Okay, now let's say the sentencing options are as follows:

    Judge says:

    "You have two options for what you want your sentencing to be for your crime:

    Option 1: Stand at the front of this podium, and, by speaking into the microphone, tell us, the court, that you do not believe in God.

    or

    Option 2: The death penalty. You will be killed by lethal injection.

    The choice is yours holmes. What's it gonna be?"

    So, they are forcing a guy to either denounce his faith, or, they'll kill him. Do you think this would be okay?

    If you don't, then, you likewise are also admitting that you don't think this AA shit is okay either, albeit to a more minor degree, but still wrong just the same.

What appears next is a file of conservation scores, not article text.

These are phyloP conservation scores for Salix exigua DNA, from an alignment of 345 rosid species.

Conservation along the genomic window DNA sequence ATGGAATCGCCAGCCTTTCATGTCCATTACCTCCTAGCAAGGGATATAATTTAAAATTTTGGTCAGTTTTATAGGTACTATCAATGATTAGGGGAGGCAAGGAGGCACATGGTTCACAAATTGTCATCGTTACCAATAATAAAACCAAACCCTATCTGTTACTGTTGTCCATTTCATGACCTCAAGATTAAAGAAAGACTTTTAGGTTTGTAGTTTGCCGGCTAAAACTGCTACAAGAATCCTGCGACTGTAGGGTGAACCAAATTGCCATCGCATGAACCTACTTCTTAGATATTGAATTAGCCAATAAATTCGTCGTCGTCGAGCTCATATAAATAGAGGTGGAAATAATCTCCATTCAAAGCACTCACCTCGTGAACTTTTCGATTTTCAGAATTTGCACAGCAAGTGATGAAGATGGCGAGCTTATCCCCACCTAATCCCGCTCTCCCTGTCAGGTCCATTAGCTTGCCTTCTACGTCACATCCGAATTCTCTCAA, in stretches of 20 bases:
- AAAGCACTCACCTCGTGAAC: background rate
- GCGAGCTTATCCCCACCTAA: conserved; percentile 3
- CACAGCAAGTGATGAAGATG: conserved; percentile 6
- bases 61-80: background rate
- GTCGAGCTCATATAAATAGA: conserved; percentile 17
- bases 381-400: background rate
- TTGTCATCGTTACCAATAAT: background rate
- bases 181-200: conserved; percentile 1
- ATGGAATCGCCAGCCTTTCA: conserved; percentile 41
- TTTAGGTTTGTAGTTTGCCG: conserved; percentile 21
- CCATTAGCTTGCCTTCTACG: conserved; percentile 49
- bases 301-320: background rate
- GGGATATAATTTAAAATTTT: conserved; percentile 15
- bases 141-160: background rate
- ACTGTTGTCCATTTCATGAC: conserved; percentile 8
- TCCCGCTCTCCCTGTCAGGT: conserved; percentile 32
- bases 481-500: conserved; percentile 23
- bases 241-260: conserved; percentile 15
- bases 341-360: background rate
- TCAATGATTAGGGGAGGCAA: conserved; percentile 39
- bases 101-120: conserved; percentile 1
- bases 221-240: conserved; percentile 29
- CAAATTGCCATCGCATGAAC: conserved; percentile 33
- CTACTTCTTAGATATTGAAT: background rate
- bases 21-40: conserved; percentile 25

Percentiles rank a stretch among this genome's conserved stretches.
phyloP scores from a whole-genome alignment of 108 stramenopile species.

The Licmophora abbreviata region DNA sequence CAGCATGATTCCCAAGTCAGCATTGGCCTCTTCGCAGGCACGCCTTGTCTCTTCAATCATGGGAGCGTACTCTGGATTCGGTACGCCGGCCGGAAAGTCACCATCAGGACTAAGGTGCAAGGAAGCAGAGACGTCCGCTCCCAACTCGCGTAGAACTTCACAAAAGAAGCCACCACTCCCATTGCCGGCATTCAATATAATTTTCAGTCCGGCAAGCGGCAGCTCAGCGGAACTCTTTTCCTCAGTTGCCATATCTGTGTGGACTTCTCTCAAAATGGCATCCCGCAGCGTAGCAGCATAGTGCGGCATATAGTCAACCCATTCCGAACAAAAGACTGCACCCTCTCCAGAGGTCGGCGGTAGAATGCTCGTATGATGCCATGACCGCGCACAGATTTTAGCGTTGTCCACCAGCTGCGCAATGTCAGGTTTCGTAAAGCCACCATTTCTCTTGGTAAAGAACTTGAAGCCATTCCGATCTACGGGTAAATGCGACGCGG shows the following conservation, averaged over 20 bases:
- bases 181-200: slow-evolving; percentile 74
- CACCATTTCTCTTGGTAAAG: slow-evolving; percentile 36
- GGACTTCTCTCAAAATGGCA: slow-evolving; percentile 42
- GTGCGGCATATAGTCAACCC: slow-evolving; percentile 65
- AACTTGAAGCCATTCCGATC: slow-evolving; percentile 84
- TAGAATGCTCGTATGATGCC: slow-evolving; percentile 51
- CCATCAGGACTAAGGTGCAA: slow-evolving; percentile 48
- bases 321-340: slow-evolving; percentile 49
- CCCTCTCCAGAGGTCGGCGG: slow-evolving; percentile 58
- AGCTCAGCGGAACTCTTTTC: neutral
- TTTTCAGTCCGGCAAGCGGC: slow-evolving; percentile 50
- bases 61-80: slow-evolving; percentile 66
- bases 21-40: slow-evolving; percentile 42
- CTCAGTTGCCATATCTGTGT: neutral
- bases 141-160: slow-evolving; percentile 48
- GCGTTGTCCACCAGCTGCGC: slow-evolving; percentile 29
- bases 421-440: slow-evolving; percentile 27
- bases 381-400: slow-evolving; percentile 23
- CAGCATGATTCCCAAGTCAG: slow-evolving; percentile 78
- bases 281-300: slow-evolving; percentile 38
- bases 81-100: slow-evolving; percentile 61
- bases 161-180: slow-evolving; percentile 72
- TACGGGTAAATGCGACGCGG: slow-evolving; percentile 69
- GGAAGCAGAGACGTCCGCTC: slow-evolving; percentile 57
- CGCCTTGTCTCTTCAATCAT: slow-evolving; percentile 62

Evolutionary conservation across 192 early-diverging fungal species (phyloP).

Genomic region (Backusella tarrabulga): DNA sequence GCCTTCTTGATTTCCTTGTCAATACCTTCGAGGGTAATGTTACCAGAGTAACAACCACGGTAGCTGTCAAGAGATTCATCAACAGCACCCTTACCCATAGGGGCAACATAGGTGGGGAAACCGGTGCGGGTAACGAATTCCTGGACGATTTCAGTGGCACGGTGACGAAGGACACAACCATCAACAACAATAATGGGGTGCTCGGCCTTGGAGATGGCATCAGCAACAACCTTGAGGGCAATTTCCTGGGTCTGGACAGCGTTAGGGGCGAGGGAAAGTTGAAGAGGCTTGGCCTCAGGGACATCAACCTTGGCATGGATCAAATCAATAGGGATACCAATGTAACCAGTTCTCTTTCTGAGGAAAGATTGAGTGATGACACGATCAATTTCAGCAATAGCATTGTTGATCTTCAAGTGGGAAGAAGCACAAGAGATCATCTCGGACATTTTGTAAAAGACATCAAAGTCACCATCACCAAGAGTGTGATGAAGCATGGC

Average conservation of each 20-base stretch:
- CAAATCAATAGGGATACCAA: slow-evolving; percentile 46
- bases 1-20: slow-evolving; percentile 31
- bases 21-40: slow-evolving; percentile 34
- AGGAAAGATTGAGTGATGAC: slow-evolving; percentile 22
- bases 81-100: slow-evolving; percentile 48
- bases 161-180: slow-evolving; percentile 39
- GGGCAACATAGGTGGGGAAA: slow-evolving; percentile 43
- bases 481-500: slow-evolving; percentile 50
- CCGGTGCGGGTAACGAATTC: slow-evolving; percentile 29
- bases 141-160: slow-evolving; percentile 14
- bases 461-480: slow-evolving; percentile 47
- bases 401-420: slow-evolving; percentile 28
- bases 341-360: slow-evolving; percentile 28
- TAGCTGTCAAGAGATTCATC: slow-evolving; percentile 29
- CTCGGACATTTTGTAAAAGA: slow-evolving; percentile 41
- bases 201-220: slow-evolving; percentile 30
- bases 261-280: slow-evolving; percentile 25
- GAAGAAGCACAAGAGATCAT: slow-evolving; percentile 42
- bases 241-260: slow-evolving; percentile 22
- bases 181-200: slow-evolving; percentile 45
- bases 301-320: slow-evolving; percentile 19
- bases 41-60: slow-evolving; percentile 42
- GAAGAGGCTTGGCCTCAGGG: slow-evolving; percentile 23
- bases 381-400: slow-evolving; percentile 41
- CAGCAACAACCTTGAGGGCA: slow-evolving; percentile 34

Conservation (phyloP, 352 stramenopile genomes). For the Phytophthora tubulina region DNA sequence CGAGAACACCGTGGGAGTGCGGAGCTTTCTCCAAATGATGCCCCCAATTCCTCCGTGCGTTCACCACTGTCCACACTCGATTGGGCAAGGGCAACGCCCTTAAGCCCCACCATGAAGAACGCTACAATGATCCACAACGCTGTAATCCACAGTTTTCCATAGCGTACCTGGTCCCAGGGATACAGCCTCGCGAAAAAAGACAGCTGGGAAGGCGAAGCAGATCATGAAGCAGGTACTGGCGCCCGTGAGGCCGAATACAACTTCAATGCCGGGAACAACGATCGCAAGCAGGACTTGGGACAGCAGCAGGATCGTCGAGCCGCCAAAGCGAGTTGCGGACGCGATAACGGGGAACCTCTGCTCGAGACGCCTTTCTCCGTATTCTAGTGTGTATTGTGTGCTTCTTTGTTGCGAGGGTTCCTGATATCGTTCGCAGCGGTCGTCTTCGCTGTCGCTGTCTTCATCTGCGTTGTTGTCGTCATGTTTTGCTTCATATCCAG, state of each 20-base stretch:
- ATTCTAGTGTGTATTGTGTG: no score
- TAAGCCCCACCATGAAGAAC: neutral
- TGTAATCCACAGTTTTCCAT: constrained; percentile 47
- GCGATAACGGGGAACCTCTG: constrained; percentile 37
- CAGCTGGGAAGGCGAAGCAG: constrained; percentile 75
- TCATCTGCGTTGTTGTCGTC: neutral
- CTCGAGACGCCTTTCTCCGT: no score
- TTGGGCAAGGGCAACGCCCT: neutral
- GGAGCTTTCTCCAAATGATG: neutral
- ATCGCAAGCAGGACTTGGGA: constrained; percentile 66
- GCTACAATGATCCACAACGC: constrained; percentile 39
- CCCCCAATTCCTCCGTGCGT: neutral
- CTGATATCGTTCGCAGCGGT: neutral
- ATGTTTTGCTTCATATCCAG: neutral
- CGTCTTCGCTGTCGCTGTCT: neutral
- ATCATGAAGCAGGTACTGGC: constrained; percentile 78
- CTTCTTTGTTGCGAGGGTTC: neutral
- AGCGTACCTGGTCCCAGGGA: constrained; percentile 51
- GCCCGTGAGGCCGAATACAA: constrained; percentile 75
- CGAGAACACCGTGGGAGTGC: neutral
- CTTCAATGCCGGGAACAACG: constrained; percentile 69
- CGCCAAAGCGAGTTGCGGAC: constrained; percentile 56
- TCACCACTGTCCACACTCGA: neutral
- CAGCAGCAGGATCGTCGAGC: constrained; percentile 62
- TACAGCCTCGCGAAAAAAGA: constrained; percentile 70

gl
    Edited By: bfactor Aug 25th, 2010 at 08:30 AM
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  22. There are secular programs you can go to. Alanon I believe is one of them.
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  23. Basically taken to the extreme, if you bring this to let's say the ACLU, and they agree and find a case and win, judges are just going to throw people in the slammer from now on, so not really much of a victory.
    Edited By: snaggs Aug 25th, 2010 at 12:53 PM
    Reason: some of it has already been covered
     
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  24. Yea it is, cuz it gets rid of a super fucked up slippery slope thingie that could've ruined our country. Nice job me for saving our country ::pats self on back:: etc